Meituan, the Tencent-backed food delivery and lifestyle services platform, is testing a fully automated warehouse for order fulfillment service, it said on Monday.

The initiative will help the company optimize delivery times as retailers push forward into smart warehousing, an area of technological development poised for growth in the world’s second-largest economy. Backed by big data, the system optimizes inventory according to consumer preference in a certain region, prioritizes order packing, and assigns tasks to deliverymen.

A company spokesman told TechNode that Meituan is planning to connect the unmanned warehouse with autonomous delivery vehicles which will send the parcels directly to the users for a fully automated system, but the technologies had not yet reached maturity.

Meituan joined China’s grocery delivery vertical with Meituan Maicai in March. Its foray into intelligent warehousing further intensifies competition with e-commerce giants Alibaba and to control the logistics sector.  Both of Alibaba and JD have already launched their smart warehouse solutions which feature autonomous guided vehicles (AGV) and various internet of things (IoT) technologies.

The company plans to roll out the service to sellers on Meituan Instashopping, an on-demand grocery delivery service that promises 30-minute delivery. A company spokesman said that the project will be tested in Meituan’s headquarters “very soon” but declined to offer further details about when it will be open for merchants. No price or cost of the services was disclosed.

The initiative is being tested in a simulated environment. The test space is 40 square meters which accommodates 400 product categories with up to 10 items in each, the spokesman told TechNode. The warehouse can handle around 150 orders at peak.

For Meituan’s Instashopping, automatic arms will pick up items from inventory shelves after receiving the orders, and then hand the commodities to AGVs for automatic packing. The automated picking and packing process, which can run 24 hours a day, is seven times more efficient compared with the traditional process that uses manpower, according to the company. Unmanned operations also means that space is used four times more efficiently thanks to higher shelves which can be positioned more closely together.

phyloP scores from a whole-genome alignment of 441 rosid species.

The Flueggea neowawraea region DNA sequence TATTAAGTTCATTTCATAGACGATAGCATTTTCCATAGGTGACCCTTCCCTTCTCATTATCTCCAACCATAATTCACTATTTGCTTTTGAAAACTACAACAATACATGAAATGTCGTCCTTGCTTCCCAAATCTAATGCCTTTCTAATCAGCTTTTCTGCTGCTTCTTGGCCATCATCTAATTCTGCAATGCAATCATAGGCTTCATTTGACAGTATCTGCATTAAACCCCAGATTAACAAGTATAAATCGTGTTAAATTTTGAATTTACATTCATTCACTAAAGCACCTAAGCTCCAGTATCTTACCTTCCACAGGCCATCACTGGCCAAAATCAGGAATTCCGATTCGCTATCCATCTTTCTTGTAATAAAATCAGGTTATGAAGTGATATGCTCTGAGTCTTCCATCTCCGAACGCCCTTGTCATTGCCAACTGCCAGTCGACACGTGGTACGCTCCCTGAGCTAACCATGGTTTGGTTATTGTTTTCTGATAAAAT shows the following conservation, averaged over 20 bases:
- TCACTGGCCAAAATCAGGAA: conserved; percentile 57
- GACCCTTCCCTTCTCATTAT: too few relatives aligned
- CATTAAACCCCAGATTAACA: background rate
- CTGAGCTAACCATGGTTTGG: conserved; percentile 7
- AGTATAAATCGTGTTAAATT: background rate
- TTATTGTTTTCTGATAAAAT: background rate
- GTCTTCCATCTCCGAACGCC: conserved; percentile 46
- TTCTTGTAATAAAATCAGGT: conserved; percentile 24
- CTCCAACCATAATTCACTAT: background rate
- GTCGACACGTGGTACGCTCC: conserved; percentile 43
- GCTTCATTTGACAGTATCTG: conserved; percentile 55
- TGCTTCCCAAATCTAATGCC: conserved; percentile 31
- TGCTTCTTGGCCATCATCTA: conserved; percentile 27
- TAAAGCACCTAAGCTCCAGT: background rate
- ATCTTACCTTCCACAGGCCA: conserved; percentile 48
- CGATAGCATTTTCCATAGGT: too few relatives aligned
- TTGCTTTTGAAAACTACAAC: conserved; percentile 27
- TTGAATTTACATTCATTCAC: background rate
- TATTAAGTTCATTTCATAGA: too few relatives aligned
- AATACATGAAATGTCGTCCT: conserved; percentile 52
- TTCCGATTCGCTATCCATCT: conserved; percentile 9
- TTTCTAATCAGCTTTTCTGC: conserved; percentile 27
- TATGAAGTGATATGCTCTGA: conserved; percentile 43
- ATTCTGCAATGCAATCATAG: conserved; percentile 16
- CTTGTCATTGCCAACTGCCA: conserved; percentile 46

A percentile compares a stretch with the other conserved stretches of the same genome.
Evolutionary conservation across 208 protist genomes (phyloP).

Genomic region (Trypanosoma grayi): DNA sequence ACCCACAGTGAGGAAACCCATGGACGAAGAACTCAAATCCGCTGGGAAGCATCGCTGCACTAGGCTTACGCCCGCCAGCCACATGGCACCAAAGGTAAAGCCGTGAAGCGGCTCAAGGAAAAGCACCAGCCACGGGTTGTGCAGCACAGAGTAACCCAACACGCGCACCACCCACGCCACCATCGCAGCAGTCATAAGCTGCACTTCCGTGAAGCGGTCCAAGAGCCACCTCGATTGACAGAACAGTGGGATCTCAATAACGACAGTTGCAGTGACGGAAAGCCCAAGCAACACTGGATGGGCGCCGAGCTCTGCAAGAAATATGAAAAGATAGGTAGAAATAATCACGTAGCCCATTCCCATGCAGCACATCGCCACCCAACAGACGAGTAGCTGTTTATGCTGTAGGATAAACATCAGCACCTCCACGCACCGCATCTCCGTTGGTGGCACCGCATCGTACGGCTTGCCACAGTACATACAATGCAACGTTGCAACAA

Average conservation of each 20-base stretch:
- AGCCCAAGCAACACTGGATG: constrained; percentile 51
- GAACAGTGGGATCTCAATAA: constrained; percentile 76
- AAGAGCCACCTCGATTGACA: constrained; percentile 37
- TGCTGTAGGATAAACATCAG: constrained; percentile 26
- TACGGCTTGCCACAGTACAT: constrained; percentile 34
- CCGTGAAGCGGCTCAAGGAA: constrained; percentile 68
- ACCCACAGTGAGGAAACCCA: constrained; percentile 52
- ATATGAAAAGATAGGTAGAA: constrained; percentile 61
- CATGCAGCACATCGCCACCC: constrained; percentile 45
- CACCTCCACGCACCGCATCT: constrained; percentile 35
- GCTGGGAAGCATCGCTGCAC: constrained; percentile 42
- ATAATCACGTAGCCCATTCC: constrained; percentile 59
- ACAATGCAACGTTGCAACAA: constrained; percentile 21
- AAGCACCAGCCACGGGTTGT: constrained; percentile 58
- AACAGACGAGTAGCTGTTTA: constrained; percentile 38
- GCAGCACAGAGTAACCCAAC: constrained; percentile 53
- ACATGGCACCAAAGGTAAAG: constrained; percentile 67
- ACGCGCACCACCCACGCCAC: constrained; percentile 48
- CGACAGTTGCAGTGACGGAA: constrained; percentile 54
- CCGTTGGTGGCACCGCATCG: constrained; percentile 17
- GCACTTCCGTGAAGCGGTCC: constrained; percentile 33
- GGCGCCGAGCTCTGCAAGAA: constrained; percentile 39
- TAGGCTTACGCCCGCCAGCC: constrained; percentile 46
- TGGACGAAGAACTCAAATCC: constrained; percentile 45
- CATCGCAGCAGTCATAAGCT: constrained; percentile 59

AGV in Meituan’s unmanned warehouse (Image credit: Meituan)

China’s booming e-commerce industry has spawned lightening-fast express deliveries and, consequently, customers with high expectations. Many Chinese online consumers dislike deliveries that take longer than overnight, even if it involves crossing the country.

As Chinese tech giants expand into groceries, consumers expect speedy deliveries for categories such as fresh produce, which can arrive in a matter of minutes. One user in southern China’s Foshan City received his package 13 minutes after placing the order.

Meituan’s investment in the smart warehouse project will mainly focus on research and development, and the company says it will consider cooperating with the traditional retailers in the future.

E-commerce companies are ramping up efforts to automate the supply chain and logistics sector. Meituan rolled out an autonomous delivery platform for its core food delivery service in 2018.

Alibaba’s Cainiao Logistics showcased its first Cainiao Future Park, featuring a warehouse system designed for a large number of robots to work collaboratively, and sensors automate water, electricity, temperature, and humidity monitoring.

JD built last year a new Shanghai fulfillment center that can organize, pack, and ship 200,000 orders a day with only four employees to assist robots.

Meituan says that its autonomous warehouse solution differs from those of competitors like JD, where orders are picked and processed by a human, while Meituan’s service is fully automated from picking up to packing, according to the company.

Emma Lee (Li Xin) was TechNode's e-commerce and new retail reporter until June 2022, when she moved to Sixth Tone to cover technology and consumption. Get in touch with her via or Twitter.

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